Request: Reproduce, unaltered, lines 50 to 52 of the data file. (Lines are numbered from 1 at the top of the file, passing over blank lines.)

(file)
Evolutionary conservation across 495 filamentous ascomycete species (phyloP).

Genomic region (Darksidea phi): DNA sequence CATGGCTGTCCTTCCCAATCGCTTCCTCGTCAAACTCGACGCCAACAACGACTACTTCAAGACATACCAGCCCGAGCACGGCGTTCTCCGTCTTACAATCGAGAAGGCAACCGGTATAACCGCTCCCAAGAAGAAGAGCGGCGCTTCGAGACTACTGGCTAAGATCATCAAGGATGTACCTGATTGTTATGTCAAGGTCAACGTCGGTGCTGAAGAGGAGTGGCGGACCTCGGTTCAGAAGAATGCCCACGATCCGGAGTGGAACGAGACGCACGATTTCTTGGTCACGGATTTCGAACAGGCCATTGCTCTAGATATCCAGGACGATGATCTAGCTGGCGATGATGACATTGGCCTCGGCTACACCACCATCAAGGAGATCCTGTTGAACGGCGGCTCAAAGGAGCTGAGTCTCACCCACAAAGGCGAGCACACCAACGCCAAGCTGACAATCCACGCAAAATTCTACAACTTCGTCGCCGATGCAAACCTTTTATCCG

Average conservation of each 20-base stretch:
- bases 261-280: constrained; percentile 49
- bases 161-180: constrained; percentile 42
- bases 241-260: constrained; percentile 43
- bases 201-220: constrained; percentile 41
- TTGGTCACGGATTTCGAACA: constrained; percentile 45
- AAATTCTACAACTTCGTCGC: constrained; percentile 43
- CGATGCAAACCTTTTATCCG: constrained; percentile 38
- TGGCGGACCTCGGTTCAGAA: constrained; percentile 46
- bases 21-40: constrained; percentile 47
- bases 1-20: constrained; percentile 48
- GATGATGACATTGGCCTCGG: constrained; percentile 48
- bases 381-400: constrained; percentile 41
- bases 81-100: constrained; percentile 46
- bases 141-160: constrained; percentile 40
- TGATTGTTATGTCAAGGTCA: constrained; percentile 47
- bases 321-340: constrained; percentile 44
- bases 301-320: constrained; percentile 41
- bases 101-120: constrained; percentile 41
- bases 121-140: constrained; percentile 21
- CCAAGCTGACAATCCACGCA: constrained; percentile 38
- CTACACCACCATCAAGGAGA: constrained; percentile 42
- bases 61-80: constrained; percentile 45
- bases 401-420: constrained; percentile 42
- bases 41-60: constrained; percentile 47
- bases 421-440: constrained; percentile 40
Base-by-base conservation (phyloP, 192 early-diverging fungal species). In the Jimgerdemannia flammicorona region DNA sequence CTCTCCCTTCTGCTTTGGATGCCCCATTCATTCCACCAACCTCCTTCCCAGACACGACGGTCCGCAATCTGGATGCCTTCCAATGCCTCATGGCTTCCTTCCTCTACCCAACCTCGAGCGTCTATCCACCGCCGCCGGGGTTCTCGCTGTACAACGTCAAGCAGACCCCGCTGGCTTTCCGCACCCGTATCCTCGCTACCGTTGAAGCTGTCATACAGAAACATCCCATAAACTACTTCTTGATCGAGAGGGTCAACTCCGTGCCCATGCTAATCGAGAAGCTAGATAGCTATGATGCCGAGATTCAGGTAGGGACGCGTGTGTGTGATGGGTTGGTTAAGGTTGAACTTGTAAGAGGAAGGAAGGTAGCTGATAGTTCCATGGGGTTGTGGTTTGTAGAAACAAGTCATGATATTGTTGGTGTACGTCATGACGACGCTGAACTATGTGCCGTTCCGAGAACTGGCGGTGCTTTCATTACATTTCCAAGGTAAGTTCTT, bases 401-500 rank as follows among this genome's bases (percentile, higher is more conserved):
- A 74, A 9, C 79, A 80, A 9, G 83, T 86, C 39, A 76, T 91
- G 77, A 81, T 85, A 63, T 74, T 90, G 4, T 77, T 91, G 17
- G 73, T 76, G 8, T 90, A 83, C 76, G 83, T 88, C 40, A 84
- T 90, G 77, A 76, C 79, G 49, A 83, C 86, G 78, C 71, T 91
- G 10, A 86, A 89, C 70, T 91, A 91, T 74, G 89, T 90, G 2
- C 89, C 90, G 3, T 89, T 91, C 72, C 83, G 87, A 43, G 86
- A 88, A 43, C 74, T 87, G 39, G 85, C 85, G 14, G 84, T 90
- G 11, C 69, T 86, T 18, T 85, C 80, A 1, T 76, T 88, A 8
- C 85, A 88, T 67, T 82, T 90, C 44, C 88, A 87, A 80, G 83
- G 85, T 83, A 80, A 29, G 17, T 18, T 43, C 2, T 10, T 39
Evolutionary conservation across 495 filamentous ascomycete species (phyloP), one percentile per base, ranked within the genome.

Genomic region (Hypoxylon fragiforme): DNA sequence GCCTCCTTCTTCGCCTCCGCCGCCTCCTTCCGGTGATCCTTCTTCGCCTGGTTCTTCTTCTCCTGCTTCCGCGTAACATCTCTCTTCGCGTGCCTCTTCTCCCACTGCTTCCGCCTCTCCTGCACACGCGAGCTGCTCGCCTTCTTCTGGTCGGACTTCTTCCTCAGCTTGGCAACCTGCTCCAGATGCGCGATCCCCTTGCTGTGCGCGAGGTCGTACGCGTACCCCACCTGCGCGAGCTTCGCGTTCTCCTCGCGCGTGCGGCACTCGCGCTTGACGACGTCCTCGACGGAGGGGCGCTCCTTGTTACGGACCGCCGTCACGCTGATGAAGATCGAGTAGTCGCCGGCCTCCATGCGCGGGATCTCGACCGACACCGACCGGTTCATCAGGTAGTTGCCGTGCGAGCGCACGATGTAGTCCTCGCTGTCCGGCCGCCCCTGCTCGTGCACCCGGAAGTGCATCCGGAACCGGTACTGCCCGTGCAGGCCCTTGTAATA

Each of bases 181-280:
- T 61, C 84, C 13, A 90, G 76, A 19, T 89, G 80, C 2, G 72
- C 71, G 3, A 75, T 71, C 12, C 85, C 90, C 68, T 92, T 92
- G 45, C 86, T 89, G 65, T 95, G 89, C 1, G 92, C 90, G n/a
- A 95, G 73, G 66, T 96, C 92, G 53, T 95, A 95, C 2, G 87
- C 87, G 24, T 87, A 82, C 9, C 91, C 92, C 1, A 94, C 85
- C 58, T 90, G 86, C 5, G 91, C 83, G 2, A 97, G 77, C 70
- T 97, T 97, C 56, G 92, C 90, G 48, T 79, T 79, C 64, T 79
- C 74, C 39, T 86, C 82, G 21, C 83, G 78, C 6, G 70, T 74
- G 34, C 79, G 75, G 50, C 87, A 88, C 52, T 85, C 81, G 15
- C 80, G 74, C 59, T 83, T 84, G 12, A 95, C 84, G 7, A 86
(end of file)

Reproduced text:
- C 74, C 39, T 86, C 82, G 21, C 83, G 78, C 6, G 70, T 74
- G 34, C 79, G 75, G 50, C 87, A 88, C 52, T 85, C 81, G 15
- C 80, G 74, C 59, T 83, T 84, G 12, A 95, C 84, G 7, A 86